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An investigation of lead chromate (crocoite-PbCrO4) and other inorganic pigments in aged traffic paint samples from Hamilton, Ohio: implications for lead in the environment

White, Katherine, Detherage, Teresa, Verellen, Maxwell, Tully, Jennifer, Krekeler, Mark P. S.
Environmental earth sciences 2014 v.71 no.8 pp. 3517-3528
X-ray diffraction, calcite, calcium chloride, groundwater, lead, pigments, quartz, roads, scanning electron microscopy, sodium chloride, solubility, surface water, traffic, Ohio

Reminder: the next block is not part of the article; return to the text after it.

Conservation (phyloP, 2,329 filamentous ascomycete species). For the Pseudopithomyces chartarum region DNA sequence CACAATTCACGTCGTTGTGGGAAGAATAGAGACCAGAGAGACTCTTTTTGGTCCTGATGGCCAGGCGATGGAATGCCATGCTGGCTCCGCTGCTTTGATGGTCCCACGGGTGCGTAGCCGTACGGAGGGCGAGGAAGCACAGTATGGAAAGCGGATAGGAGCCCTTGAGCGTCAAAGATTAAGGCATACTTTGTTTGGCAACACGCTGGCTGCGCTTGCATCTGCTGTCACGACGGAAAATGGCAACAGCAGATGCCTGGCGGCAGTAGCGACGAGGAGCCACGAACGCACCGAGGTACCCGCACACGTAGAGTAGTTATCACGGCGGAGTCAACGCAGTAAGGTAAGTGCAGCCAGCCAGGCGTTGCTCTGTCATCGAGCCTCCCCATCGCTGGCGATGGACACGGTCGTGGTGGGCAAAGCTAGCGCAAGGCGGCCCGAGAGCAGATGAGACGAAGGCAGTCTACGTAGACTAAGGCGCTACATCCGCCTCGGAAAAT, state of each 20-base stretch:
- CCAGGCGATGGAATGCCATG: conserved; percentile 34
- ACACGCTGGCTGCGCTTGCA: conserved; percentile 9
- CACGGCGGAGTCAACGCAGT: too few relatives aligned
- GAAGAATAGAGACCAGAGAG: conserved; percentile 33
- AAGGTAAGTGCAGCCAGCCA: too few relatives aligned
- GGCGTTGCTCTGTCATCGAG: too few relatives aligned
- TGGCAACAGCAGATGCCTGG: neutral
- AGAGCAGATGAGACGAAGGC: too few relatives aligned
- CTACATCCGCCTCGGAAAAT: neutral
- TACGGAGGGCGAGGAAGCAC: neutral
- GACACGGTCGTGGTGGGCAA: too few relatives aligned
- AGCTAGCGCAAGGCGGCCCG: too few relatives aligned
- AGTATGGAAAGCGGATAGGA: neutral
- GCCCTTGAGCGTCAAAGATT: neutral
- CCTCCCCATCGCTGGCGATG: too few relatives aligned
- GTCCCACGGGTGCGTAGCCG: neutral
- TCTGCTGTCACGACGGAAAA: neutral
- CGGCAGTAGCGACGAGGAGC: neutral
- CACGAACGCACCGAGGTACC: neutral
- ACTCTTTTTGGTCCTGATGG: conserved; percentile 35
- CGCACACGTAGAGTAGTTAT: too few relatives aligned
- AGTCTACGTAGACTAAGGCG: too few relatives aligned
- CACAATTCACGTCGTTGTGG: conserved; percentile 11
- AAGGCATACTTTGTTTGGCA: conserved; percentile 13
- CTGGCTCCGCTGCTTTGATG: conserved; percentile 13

Traffic paint samples collected from roads in the City of Hamilton, Butler County, OH, USA were investigated to determine whether or not pigments are hazardous and are of environmental concern. Powder X-ray diffraction (XRD) and scanning electron microscopy (SEM) indicate that white and gray paint samples are dominated by calcite, rutile, anatase and quartz and blue traffic paint samples are dominated by calcite and barite. XRD and SEM indicate that most yellow traffic paints have lead chromate (crocoite-PbCrO₄) with common particle sizes that are typically 125–350 nm in length and 75–200 nm in width. Larger aggregates of several micrometers in diameter are also observed. The solubility of PbCrO₄(1.34 × 10⁻⁷ mol/L at 25 °C) combined with an increase in solubility with exposure to 0.05–0.25 M NaCl and CaCl₂road treatments solutions as demonstrated by basic batch experiments likely makes PbCrO₄from traffic paint a potential source for lead pollution in surface water and groundwater that is not fully recognized.